Asking About Easier jobs Triggers Employer’s duty to Participate in Interactive Process

An employee of a printing and copying company was diagnosed with stage four cancer, and was concerned that she would be unable to perform the physical aspects of her job. After her diagnosis, she spoke with her supervisor, stated that she wanted to keep working and asked whether there were any other easier jobs available. The supervisor stated that he did not know of any, nor did he direct her to human resources. Twenty minutes after the call with her supervisor, the employee resigned. She subsequently filed a failure to accommodate claim under the Americans with Disabilities Act ("DA). In rejecting the employer's motion for summary judgment, the court held that the employer's obligation to participate in the interactive process begins as soon as it is placed on notice of a disability. Ultimately, the court held that the ADA obligated the employer to push the process forward once the employee informed it of her diagnosis and the fact that she wanted to keep working. This case demonstrates the importance of participating in, and clearly documenting the steps taken during, the interactive process. Once employers learn of an employee's disability, steps must be taken to ensure that interactive process begins and is effective.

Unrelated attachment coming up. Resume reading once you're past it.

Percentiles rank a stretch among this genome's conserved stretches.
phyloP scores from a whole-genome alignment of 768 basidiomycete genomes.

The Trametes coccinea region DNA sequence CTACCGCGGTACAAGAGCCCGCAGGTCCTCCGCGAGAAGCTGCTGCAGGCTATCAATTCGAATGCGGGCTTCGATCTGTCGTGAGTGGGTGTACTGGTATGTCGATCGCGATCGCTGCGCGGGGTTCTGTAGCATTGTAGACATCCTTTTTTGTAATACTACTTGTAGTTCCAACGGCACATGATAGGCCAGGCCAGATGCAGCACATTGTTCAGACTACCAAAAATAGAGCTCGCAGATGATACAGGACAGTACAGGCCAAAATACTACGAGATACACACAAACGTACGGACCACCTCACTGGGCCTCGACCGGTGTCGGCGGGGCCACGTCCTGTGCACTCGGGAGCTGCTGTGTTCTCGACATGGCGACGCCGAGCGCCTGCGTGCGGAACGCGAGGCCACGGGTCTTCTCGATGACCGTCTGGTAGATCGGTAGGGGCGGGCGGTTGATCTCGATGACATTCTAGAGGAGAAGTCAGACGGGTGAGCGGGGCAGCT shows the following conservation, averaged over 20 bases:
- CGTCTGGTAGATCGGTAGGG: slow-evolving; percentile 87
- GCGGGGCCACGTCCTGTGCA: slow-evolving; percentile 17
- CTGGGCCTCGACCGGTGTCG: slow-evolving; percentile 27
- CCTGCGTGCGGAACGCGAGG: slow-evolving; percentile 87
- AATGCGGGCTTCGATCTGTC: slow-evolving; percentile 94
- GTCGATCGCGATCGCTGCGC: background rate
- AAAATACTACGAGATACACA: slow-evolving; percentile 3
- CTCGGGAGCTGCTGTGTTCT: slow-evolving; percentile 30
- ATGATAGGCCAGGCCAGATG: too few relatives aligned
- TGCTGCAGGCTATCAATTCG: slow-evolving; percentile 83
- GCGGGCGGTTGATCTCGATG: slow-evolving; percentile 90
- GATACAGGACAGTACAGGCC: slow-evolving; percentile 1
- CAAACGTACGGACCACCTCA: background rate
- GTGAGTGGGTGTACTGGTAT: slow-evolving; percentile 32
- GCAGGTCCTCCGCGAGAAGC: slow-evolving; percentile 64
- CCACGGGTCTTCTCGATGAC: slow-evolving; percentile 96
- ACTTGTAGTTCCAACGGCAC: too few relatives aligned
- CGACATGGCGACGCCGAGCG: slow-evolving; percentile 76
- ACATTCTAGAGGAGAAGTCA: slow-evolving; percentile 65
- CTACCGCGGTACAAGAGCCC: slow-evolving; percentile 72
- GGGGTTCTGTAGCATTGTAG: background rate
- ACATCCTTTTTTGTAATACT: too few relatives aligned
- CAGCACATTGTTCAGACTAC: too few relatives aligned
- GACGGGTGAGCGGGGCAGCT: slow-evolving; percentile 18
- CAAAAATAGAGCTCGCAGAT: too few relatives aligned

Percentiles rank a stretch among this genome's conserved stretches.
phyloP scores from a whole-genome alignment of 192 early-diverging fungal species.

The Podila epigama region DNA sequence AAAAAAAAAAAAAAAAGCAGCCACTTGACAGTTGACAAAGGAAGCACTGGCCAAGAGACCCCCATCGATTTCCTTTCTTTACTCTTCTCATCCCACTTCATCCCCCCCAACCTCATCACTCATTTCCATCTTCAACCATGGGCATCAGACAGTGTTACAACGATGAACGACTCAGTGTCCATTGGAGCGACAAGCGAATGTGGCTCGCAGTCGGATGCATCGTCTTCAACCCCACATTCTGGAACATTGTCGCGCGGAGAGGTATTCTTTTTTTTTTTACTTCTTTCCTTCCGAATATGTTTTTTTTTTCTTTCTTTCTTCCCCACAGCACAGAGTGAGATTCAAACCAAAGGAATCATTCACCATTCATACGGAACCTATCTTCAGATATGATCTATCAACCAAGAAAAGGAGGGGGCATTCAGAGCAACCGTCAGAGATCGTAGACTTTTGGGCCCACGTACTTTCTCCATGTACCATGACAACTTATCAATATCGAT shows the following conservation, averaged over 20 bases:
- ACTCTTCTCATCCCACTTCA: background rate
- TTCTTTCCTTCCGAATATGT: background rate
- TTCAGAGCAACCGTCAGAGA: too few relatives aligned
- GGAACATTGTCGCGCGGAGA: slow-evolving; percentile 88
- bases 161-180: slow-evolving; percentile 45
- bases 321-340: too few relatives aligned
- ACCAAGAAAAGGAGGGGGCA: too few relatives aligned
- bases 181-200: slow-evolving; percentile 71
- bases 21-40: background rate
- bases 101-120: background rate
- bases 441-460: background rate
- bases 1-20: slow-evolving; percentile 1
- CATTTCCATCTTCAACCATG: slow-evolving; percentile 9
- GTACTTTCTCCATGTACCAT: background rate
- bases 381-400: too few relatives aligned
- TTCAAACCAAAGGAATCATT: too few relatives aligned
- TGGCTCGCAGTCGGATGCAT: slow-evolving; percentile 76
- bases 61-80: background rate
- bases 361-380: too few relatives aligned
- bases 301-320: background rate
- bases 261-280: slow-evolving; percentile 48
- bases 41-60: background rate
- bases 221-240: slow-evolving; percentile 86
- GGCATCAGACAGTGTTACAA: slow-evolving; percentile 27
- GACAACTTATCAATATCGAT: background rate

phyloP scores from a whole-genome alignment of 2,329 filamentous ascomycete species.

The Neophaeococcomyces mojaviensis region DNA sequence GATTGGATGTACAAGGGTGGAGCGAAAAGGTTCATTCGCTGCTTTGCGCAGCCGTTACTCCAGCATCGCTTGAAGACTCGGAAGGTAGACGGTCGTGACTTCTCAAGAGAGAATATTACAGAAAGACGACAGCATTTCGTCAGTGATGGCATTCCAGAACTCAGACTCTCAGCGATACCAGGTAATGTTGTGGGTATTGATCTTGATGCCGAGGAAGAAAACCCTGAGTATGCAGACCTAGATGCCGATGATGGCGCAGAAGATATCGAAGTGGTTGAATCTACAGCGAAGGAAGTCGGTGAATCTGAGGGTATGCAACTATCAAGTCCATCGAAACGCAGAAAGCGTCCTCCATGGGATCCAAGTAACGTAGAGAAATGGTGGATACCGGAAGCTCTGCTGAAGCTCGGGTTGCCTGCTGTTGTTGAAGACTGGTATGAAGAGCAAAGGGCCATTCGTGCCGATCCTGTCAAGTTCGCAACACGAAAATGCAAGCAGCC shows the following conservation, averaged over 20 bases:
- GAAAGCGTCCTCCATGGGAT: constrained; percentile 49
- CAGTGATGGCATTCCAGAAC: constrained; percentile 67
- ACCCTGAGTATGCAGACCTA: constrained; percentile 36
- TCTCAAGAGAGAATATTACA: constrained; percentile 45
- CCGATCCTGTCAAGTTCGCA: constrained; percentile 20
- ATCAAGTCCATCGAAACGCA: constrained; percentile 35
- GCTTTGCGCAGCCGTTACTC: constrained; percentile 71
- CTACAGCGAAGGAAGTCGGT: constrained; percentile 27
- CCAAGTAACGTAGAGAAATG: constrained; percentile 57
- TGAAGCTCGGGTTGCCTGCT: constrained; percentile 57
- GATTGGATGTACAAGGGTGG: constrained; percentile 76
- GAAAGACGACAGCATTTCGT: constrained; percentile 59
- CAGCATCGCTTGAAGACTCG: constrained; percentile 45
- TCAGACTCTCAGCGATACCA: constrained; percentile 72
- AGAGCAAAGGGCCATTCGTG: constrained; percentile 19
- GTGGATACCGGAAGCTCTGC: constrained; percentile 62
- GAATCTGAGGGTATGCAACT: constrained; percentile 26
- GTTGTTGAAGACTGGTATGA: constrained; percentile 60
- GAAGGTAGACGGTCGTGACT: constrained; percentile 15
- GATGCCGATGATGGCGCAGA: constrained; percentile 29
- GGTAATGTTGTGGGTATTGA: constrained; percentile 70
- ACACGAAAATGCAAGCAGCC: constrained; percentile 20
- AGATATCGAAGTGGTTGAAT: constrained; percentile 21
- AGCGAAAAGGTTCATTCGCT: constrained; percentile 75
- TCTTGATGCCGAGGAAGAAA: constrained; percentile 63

For more information read Suvada v. Gordon Flesch Co., Inc., No. 11 C 07892 (N.D. Ill. Sep. 13, 2013).

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